“This time the government targeted and provided assistance to the differently-abled community and transgender people. Dry ration worth Rs 25 lakh was distributed, which should last up to a week. That is good,” said Dandapani.


Bharanidharan, an activist of the Democratic Youth Federation of India, said, “We have been doing relief work in Kannagi Nagar, Perumbakkam, Kallukuttai and Chemmenchery for more than a week. The slum settlements and slumresettlement colonies are the worst affected along the OMR. Although flood water has receded, they have still not resumed normal life.”

Old Mahabalipuram Road, south Chennai, or the IT expressway, houses resettlement colonies of slums from Chennai city.

“We provided dry ration, like one to two kgs of rice and dal to each family.It would last them for a few days. But only after they receive the government provided flood-assistance, they can recover. Although the money is not sufficient, it would help restart life. They have lost their bare essentials, furniture and electronics like mixer, grinder and TV,”Bharanidharan said.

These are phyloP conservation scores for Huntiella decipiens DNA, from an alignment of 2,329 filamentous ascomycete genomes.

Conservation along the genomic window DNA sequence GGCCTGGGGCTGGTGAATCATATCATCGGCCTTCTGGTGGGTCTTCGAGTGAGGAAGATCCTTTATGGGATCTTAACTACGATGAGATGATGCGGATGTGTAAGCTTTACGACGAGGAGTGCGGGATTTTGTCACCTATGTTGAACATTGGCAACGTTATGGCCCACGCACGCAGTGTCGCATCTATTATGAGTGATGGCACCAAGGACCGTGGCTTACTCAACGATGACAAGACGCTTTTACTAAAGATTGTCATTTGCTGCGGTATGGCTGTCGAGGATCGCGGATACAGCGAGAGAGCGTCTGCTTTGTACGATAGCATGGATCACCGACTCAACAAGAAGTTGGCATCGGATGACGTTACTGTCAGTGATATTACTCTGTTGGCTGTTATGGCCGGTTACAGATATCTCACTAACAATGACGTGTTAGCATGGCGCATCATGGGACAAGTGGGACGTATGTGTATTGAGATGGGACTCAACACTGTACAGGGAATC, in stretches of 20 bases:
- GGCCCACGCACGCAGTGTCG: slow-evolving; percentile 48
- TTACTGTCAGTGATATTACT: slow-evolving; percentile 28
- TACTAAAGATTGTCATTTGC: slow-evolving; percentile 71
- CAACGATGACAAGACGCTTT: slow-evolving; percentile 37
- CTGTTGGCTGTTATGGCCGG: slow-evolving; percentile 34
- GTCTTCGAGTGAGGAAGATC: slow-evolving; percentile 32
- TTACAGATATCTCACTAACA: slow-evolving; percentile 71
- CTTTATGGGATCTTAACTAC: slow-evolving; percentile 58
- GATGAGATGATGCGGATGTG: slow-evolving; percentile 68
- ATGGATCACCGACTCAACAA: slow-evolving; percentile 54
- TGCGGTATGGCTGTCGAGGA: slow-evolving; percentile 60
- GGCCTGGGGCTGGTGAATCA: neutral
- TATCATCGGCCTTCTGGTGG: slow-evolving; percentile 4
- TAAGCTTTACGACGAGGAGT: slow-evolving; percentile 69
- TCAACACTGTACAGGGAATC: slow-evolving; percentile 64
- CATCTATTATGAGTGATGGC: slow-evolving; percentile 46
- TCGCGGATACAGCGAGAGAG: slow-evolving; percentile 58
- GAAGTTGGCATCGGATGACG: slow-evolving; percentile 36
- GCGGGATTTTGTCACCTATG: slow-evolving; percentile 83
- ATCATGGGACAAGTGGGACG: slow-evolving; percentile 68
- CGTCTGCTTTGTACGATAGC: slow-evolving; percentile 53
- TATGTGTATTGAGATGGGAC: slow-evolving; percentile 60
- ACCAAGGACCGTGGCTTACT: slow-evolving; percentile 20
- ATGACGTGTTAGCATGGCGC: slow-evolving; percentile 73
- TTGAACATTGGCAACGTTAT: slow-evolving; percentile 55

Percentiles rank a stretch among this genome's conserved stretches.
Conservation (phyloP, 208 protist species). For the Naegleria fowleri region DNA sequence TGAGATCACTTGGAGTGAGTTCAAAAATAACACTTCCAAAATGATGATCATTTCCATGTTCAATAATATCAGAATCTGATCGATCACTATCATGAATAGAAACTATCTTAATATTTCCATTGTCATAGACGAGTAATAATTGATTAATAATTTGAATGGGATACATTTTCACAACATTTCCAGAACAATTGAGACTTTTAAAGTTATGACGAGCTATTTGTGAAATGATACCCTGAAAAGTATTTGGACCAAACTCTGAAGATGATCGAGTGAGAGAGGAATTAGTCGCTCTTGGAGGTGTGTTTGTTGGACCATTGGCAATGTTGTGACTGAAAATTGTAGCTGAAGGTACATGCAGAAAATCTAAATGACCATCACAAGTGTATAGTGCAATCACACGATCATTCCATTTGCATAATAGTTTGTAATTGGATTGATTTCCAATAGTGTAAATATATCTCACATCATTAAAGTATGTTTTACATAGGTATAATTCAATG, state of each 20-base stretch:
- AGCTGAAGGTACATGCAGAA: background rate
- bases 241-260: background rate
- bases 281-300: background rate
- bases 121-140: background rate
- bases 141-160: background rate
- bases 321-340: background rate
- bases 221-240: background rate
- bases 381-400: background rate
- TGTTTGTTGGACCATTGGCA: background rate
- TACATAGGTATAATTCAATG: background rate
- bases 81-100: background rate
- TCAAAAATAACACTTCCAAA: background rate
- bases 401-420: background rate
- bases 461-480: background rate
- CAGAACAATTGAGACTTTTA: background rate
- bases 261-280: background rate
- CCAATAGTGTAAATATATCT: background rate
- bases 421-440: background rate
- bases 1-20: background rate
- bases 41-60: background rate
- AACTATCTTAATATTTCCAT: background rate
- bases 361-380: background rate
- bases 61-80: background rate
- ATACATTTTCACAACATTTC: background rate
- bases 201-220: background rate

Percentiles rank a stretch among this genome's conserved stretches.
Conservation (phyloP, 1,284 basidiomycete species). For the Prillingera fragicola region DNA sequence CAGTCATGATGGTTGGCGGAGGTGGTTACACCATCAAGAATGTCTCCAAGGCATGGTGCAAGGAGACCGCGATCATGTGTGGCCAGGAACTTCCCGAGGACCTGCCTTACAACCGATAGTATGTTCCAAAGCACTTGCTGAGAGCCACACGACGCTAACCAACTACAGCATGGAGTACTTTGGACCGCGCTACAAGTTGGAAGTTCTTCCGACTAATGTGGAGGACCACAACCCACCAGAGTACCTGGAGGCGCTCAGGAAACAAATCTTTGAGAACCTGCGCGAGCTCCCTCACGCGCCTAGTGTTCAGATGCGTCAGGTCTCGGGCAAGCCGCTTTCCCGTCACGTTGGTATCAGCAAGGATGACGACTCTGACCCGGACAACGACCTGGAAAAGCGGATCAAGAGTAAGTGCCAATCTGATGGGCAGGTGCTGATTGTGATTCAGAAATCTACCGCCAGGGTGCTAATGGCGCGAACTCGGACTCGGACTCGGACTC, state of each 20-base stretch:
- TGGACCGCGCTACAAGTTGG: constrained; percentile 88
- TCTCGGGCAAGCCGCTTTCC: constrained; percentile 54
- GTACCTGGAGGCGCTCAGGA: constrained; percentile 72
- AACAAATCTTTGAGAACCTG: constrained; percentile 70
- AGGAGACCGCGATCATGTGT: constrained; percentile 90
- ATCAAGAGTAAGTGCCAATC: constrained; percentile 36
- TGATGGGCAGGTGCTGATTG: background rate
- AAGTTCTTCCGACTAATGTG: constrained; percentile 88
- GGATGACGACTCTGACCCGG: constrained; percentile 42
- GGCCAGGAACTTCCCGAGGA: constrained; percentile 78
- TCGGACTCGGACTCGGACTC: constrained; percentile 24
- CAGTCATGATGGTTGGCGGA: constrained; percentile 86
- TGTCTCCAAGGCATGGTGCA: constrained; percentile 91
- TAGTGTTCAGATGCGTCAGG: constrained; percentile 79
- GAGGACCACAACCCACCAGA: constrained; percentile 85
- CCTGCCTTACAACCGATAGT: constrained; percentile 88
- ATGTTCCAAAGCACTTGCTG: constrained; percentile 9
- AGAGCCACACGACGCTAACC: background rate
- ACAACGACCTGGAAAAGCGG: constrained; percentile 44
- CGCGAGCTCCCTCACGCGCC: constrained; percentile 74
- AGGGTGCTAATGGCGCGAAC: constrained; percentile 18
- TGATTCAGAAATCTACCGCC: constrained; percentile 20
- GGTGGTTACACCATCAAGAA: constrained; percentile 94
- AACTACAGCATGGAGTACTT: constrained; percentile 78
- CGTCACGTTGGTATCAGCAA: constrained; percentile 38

The state government announced Rs 6,000 assistance for every family with a rationcard.

“The participation of youth in relief work and the contribution of corporate entities was limited this time. After the floods in 2015, a larger machinery was on ground doing the relief work and more funds were pumped in for recovery,” saidDandapani.

“The 2015 floods were more disastrous.Within a few hours, a large amount of rainwater poured into parts of the city. Cyclone Michaung brought 24 hours of continuous rain, but the quantity of water was spread out,” he added.

“Maybe because the state government and GCC confidently said that the storm work drain carried out in the last two years can handle any amount of rain, corporate entities and NGOs have not provided much funds. Clearly, the state government was proved wrong,” he added.


Sanitation workers were deployed from other districts, like Coimbatore, to do post-flood sanitation work in Chennai.

Dandapani, who met the workers in Zone 14 of Chennai, said “Their contribution was immense.They removed tonnes of garbage in the city within a few days. They were provided biryani for lunch on Tuesday and given a respectable send-off.They have to resume work in their respective districts.”

Even construction workers, especially women, were hired through private firmsfor Rs 600 per day for sanitation work. “They had lost their livelihood over the past week. So, they took up sanitation work. Unfortunately, they had to do sanitation work. They will continue the work and remove the remaining garbage,” he added.

“The sanitation work has immensely contributed to contain the spread of diseases. The zonal health officer also said that there has been no specific outbreak of any disease following the flood. No vector-borne diseases were identified in the health camps, which are working round the clock. Only a week later, we would know if the floods caused any health hazard,” he said.